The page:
Slowdown for High Speed Trading

Low market volumes and stiff competition have led to a sharp fall in “high-frequency” trading as industry experts warn that the past two years of rapid growth may be coming to a halt.


Instead, high-frequency traders are flocking to emerging markets such as Russia, Brazil and Mexico where exchanges are beginning to revamp their systems to attract such players.

High-frequency traders use automated trading systems to dart in and out of markets at high speed with holding periods of a fraction of a second.

The practice has come under scrutiny by regulators in the US and Europewho want to know whether it provides liquidity to markets — as its proponents claim — and whether high-frequency trades increase or reduce volatility in markets.

However, growth in the practice has slowed significantly in the US and Europe, market experts said on Tuesday.

The Vix index , produced by the Chicago Board Options Exchange and also known as “Wall Street’s fear gauge”, has been steadily falling since the second quarter of last year, although it jumped temporarily during Japan’s earthquake.

Larry Tabb, chief executive of Tabb Group, a consultancy, said high-frequency trading now accounted for 54 percent of overall US equity trading, down from an earlier Tabb estimate of 61 percent in 2009.

The level in Europe fell from 38 percent last year to 35 percent, although Tabb is expecting a small uptick towards the end of the year.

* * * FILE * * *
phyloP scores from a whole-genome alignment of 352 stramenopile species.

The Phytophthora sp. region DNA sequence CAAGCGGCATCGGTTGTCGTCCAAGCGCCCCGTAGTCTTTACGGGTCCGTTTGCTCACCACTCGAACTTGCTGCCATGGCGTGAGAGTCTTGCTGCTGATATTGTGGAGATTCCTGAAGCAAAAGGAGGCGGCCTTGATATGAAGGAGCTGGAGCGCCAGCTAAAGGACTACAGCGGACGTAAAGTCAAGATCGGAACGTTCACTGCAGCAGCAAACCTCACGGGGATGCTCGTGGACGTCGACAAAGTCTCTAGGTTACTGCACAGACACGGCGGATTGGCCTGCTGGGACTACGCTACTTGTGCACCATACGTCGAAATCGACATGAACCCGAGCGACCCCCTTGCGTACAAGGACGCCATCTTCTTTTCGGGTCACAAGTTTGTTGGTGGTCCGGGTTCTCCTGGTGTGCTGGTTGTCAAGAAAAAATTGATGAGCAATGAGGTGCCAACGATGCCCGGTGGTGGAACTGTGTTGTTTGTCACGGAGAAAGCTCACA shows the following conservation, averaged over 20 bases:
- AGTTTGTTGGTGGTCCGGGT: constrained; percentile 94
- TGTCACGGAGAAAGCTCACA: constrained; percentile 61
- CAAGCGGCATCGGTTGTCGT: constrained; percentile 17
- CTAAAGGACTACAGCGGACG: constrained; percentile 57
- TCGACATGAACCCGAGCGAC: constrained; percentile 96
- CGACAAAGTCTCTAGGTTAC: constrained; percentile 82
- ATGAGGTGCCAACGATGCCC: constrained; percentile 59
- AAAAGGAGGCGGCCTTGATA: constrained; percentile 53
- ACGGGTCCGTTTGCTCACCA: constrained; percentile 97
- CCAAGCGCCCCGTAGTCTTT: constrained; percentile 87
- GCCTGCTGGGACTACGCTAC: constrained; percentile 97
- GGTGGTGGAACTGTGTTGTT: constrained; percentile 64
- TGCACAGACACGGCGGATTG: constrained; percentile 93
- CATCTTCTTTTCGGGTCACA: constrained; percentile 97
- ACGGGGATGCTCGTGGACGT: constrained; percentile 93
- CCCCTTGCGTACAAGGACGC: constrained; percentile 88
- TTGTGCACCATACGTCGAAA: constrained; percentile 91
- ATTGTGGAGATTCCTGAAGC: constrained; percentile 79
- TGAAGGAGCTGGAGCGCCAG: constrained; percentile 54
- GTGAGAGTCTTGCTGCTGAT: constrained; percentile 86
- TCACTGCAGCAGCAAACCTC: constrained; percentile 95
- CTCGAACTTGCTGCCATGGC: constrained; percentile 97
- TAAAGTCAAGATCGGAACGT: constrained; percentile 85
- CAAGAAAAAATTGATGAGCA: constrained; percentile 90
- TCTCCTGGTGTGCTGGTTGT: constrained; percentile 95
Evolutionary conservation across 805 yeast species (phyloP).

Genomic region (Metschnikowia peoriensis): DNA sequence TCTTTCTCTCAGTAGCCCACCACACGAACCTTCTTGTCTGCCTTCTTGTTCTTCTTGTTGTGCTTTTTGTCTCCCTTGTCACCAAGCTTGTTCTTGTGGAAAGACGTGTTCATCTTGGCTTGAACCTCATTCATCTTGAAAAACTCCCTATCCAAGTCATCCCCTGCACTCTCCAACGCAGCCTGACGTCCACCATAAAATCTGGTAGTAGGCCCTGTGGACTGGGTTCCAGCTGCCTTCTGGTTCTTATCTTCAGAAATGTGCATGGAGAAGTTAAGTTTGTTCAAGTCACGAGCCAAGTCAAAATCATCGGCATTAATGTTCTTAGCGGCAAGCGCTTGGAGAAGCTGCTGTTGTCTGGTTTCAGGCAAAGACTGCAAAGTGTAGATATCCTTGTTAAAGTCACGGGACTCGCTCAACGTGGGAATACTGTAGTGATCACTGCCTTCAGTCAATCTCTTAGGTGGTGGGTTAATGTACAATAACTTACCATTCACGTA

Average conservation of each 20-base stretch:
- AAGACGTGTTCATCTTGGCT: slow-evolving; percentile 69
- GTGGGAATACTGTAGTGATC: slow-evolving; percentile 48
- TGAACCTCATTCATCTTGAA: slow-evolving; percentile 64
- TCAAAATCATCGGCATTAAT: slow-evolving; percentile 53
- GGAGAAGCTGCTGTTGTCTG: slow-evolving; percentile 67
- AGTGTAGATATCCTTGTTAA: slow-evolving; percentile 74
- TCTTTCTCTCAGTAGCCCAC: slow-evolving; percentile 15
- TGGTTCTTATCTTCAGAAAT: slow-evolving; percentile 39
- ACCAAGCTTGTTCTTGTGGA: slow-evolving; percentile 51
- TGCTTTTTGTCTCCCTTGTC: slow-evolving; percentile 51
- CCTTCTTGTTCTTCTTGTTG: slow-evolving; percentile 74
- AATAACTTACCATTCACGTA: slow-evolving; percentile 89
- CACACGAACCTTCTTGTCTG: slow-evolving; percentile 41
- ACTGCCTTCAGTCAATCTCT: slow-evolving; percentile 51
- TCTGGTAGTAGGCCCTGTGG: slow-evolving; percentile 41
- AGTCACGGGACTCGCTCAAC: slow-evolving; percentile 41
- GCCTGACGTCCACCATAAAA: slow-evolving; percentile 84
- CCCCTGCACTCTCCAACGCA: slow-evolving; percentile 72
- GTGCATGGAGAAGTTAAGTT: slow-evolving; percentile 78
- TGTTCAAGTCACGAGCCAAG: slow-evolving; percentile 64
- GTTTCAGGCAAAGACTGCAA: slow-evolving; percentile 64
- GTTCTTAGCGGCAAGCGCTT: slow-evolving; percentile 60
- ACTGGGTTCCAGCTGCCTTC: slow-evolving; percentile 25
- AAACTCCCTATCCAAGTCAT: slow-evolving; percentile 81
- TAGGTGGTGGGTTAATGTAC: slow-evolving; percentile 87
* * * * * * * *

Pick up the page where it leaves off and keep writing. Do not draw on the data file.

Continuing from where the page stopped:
“That has a lot to do with the fact that volumes and volatility have made it much more difficult for these players to operate,” Mr. Tabb said at the annual TradeTech conference in London.

“We haven’t been seeing any big names blow up but it’s more about people downsizing. And we’ve seen some people get out altogether.”

A technological arms race is also hurting profitability.

Peter Nabicht, executive vice-president at Allston Trading, a Chicago-based proprietary trading firm, said: “It is getting harder. You’re seeing competition expand like crazy and we are taking a big hit on our margins because of the investment we make in our systems. I wouldn’t be surprised to see some HFT firms being bought.”

He added that the growth of “dark pools” and other private networkswhere prices are not displayed publicly had reduced trading opportunities.

“We have less flow to interact with so the flow we interact with we have to handle better.” Robert Hegarty, global head of market structures at Thomson Reuters, said that high post-trade costs in Europe relative to the US was “a significant inhibitor to growing this [HFT] business”.

Rutger ter Hoeven, marketing manager at Interxion, which runs data centers where high frequency traders can put their trading systems, said profits were down at many trading firms based in Amsterdam, the largest community of HFT firms in Europe outside London.

“In Amsterdam we’ve seen some of the market-makers come under pressure,” he said.

One such firm, Alpha Bay, went out of business in recent months while one of the largest options trading firms, All Options, has left the floor of the Amsterdam Stock Exchange, where it based its electronic trading, and has cut staff.